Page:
The initial results were as expected: multiple returns with a myriad of prey items. Most of them were rodents in various states of mutilation, many of which were headless. Among the images that made the final cut was one in which the rodent appeared to still be alive and in relatively good condition. But the real treat was an event that I could not take credit for, at least no more credit than any photographer who happens to be at the physical and temporal dimensions we call “right”. A wayward bat, perhaps looking for a roost at the end of its nightly bug hunt, flew towards the entrance to the blind and tripped the camera at the moment that one of the barn owls was peeking out.

At a deer hunting blind, where one of those windows had been left open, a barn owl couple used this entrance to set up a nest inside. In this case, I installed a 24mm lens at the opening and tried not to include the edges of the window in the final image. Two flashes, set up identically to those used in the turkey blind, were triggered as the owl flew in. To avoid the black backgrounds that plague night photography, I left the shutter open for another 30 seconds after the initial flash exposure. This allowed traces of the available light to creep in and produce an image with greater depth, showing the deep blues and subtle oranges of the night sky.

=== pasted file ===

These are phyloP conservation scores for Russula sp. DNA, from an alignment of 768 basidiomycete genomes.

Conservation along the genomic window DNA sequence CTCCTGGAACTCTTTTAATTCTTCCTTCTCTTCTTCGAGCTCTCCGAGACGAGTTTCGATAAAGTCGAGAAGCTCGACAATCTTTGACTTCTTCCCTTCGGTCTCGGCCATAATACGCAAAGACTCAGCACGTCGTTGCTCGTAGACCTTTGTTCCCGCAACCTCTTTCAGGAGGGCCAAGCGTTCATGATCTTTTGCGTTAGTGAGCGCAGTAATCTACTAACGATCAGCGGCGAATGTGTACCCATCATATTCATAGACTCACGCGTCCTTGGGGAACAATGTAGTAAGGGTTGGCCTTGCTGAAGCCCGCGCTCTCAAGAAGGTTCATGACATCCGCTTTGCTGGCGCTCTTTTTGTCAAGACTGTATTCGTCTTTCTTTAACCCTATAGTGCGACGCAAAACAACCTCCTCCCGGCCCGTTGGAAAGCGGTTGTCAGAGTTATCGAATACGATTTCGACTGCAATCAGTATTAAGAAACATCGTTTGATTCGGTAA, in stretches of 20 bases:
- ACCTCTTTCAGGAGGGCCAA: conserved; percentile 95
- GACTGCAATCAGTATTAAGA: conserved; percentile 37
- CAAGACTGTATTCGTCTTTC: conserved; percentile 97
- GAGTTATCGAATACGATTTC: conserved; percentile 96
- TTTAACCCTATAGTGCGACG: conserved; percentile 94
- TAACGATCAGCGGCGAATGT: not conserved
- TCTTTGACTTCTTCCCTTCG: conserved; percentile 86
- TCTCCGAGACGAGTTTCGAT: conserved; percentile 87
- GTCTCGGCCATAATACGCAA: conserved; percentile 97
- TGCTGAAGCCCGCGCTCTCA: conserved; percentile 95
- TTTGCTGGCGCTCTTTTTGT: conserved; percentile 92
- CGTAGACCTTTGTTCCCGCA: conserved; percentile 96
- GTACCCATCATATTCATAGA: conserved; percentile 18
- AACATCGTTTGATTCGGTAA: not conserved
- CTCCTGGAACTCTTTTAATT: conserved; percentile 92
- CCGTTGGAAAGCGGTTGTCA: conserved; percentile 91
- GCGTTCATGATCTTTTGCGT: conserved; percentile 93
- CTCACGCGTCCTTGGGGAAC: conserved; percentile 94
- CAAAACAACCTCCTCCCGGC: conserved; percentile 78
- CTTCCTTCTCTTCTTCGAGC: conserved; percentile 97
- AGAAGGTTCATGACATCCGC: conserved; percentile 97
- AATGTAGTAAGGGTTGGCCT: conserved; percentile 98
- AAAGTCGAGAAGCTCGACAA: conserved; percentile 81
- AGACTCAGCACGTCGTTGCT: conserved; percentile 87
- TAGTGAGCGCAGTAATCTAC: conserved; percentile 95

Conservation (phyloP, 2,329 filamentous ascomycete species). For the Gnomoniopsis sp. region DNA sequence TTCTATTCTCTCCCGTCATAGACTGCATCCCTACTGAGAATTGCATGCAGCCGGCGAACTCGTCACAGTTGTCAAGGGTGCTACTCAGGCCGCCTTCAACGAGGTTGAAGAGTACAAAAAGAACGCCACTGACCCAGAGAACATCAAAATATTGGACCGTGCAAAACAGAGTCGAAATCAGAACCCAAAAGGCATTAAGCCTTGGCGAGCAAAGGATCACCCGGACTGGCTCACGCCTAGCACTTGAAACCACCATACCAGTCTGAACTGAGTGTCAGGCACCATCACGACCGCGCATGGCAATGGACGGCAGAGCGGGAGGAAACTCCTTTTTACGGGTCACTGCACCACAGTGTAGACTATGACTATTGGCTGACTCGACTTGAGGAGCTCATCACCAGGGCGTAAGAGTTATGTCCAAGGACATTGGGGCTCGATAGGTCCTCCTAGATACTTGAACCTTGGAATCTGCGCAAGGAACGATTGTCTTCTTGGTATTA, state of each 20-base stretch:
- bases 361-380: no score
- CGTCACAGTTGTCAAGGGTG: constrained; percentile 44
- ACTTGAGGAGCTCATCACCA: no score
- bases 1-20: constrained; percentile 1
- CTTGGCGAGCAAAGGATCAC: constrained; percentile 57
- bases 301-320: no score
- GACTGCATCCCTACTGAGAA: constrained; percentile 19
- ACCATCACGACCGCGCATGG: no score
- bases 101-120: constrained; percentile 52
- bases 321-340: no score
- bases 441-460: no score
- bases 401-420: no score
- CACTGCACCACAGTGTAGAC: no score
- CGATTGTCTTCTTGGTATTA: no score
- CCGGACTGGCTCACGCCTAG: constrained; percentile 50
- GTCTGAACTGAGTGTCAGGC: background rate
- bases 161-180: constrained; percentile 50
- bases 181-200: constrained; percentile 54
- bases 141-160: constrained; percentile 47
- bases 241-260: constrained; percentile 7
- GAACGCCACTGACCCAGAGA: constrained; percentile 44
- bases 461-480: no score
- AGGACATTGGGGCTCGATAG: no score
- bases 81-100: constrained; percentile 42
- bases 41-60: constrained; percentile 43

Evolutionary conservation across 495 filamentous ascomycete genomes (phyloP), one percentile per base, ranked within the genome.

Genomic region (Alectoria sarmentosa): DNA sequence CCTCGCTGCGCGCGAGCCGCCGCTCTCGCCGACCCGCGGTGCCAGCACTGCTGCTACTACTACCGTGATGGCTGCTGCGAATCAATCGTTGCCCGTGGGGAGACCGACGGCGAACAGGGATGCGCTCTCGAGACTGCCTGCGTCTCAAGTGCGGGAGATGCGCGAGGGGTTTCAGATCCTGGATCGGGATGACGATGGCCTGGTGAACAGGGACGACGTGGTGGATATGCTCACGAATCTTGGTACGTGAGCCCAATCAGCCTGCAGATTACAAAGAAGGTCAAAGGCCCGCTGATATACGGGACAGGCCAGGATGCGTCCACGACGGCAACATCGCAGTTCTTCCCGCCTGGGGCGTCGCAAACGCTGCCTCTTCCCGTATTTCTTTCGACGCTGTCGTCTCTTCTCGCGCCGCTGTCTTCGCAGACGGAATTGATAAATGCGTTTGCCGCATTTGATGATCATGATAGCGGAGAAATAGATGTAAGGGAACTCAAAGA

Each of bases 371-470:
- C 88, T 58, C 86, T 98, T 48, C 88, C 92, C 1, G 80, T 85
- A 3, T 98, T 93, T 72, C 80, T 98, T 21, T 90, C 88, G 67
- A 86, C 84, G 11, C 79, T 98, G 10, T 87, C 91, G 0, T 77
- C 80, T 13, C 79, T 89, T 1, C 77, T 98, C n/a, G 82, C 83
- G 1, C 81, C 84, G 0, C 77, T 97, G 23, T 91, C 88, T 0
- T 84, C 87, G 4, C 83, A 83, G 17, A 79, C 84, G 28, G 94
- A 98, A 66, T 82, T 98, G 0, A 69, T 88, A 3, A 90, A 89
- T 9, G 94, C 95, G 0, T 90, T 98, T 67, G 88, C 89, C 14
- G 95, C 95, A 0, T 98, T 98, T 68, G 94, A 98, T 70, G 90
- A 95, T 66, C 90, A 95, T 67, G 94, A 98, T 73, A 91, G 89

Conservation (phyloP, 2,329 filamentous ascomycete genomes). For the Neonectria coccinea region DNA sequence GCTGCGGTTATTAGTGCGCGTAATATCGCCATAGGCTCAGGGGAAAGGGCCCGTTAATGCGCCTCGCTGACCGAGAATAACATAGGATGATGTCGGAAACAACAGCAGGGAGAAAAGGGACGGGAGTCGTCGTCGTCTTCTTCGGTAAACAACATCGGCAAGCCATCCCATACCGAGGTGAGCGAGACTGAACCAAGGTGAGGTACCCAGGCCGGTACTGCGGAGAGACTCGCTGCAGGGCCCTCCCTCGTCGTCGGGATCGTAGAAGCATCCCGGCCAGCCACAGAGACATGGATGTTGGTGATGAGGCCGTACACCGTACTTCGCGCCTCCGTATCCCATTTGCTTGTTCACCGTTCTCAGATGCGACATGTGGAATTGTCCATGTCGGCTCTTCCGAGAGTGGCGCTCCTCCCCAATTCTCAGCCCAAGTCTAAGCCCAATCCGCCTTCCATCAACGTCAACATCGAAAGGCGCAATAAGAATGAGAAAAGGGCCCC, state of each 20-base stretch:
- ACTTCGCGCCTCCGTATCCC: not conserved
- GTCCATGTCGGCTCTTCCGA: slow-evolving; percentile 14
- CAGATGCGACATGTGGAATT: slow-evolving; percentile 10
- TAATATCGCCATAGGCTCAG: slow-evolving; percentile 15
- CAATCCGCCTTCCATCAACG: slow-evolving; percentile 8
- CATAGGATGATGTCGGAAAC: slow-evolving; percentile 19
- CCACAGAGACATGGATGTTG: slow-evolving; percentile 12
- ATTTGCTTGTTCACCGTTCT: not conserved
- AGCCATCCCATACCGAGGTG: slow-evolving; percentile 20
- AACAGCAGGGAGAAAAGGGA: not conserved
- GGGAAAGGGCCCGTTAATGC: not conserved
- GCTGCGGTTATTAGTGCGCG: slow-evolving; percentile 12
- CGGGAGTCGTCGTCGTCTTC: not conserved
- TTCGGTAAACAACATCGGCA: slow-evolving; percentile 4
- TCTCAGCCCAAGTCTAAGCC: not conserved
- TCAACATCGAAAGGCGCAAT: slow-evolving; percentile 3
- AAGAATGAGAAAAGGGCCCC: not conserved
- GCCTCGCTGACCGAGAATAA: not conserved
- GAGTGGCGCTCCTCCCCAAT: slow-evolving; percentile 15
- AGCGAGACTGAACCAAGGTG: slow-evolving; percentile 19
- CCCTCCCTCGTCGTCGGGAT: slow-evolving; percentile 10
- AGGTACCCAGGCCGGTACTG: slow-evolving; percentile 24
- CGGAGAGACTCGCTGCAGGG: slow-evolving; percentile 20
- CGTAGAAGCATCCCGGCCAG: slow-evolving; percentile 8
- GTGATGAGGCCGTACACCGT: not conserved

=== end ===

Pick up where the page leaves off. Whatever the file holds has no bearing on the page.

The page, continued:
The deer mouse image was conceived out of the desire to tell a story about this crafty rodent. Four deer mice were captured in non-lethal traps and then released into an elaborate set with hope of recounting the story of a deer mouse and its attempt to obtain some dried, discarded corn. Props from around the barn were used, including the tip of an axe handle from which the mouse would have presumably climbed up and launched itself. A speedlight coupled to a homemade soft box provided the frontal lighting and a snooted speedlight provided the backlighting. Finally, a third flash was used at a low setting to light the barn wall and further clarify the location and avoid a black background.

Barn Owl with Rat–Nikon D3 with 60mm Nikkor Macro and four flashes.
Leopard Frog